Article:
Technology and a desire for the hometown perspective could save football on the radio

radio

Baseball and the radio have a romantic long-term relationship. Football and the radio? Not so much.

Why? It could have to do with the fact baseball emerged as America's No. 1 pastime when radio was the No. 1 medium in which to consume sports (or anything). It's also tough to commit 162-plus summer afternoons and/or evenings to your family room, and the radio is and always has been somewhat mobile. 

There's definitely something sweet and soothing about a radio broadcast of a baseball game, but I don't think football broadcasts lack that. In fact, the odd time I'm "stuck" having to listen to an NFL game from my car or on my mobile device, I'm pleasantly surprised by the experience. Both sports are a tad slow and extremely deliberate, giving descriptive and talented play-by-play announcers a chance to paint the picture. 

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It's easier, though, for folks to spend 16 Sundays in front of the television every fall. And when you consider that every NFL game is worth about 10 MLB games, you can understand why football fans might be less willing to "settle" for the radio in the car. 

But that doesn't mean football on the radio will be disappearing (I suppose it never appeared, but you get the point) any time soon. In fact, don't be surprised if that industry still experiences some growth. 

In an article on football's radio future at The MMQB earlier this week, Richard Deitsch notes that Westwood One Sports executive Howard Deneroff believes consumers will soon have the option to sync radio audio on any device with television broadcasts. And while there are already apparently some crafty tricks that can be applied to accomplish that feat, allowing technology to take care of the dirty work is always preferred by the masses. 

Baseball folk have been synching radio audio with television visuals for years, too, and would certainly benefit from technological advancements making the process easier. But those who do that for baseball broadcasts are picking one home-team broadcast duo over another.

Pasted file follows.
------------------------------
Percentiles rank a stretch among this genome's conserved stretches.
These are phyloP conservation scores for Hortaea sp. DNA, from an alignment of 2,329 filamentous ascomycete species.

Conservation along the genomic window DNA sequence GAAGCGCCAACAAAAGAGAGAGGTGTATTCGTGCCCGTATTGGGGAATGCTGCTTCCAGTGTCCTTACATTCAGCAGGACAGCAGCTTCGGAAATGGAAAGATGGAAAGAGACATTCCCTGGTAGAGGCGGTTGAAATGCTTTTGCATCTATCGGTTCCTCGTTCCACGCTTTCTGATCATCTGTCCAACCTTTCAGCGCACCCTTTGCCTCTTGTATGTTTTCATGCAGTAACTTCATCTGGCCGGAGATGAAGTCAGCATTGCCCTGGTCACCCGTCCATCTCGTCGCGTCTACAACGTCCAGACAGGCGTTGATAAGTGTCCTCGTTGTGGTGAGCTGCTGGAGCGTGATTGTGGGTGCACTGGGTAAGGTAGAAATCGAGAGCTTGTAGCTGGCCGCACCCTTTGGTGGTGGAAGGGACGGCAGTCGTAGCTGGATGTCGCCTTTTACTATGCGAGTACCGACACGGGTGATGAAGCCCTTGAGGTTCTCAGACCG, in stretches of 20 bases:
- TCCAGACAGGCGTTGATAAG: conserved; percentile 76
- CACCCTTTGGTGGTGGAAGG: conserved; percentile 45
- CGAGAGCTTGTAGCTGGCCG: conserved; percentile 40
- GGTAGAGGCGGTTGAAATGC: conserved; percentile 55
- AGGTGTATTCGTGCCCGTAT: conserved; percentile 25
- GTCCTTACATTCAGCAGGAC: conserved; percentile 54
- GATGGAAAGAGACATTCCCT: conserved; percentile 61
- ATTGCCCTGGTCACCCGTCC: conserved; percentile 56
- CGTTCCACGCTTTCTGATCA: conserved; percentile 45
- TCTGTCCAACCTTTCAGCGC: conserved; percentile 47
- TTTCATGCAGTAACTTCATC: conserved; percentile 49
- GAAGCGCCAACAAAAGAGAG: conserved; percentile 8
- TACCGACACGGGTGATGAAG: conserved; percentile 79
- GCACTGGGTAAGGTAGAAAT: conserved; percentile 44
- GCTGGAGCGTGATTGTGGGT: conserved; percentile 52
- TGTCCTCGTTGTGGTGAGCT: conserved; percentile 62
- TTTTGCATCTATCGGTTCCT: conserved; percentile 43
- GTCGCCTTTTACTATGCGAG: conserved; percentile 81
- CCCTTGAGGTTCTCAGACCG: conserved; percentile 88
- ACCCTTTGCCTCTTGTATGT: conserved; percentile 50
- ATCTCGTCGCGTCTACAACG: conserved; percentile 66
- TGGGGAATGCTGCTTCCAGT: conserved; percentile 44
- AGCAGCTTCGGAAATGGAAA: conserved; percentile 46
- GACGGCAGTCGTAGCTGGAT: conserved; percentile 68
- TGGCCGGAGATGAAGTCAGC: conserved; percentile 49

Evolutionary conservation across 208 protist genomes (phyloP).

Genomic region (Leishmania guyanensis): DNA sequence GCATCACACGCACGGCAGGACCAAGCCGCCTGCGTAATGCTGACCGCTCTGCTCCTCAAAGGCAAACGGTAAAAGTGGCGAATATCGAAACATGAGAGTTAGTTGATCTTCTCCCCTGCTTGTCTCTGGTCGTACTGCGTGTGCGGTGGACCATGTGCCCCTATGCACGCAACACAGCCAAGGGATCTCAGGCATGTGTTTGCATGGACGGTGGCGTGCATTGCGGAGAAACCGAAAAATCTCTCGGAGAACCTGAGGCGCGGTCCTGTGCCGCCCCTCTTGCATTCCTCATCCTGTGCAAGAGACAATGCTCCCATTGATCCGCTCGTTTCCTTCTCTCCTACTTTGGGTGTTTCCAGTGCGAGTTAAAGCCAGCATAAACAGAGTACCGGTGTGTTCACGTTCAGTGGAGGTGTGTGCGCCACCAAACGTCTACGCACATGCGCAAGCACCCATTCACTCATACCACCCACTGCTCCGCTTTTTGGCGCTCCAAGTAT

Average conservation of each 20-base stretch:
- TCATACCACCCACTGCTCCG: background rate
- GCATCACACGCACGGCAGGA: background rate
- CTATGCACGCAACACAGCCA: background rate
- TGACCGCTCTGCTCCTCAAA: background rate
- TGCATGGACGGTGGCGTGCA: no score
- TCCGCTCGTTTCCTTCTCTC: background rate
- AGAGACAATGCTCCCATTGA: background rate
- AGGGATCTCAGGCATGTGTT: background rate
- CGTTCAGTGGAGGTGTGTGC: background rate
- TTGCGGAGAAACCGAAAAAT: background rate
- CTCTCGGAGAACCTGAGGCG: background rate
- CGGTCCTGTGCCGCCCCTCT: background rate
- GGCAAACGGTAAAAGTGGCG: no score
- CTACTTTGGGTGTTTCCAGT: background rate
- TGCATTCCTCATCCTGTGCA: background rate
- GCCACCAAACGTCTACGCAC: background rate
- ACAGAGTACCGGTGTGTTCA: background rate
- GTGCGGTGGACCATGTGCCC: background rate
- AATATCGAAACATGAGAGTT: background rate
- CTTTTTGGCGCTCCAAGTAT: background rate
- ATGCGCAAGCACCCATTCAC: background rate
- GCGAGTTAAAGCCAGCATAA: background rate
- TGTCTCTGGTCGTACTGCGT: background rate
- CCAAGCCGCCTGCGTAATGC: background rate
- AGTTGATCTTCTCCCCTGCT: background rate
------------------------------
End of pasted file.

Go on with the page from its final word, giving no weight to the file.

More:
Football doesn't work like that. In the NFL TV world, play-by-play guys like Hawk Harrelson don't exist. In fact, homers don't exist. Every single game is broadcast on either CBS, FOX, ESPN or NBC with neutral national voices. 

There's a reason why SB Nation launched team blogs before anything else. Bleacher Report has featured columnists for all 32 NFL teams. ESPN just hired beat writers to do the same thing in each NFL city. National coverage is great, but consumers/fans typically prefer the hometown perspective. 

Generally in the world of sports media, content that focuses on one team or player attracts stronger audiences than content that is broad-based. 

"The biggest advantage radio has over television," writes Deitsch, "is that fans, given their loyalties, generally prefer a local broadcast to a national broadcast."

The NFL only allows football fans to access local broadcasts on the radio, and now it looks as though technology is going to eventually make it possible to get the best of both worlds. That could save football on the radio, even after traditionalists are gone.

Brad Gagnon

About Brad Gagnon

Brad Gagnon has been passionate about both sports and mass media since he was in diapers -- a passion that won't die until he's in them again. Based in Toronto, he's worked as a national NFL blog editor at theScore.com (covering Super Bowls XLIV, XLV and XLVI), a producer and writer at theScore Television Network and a host, reporter and play-by-play voice at Rogers TV. His work has also appeared at Deadspin, FoxSports.com, The Guardian, The Hockey News and elsewhere at Bloguin, but his day gig has him covering all things NFC East for Bleacher Report.

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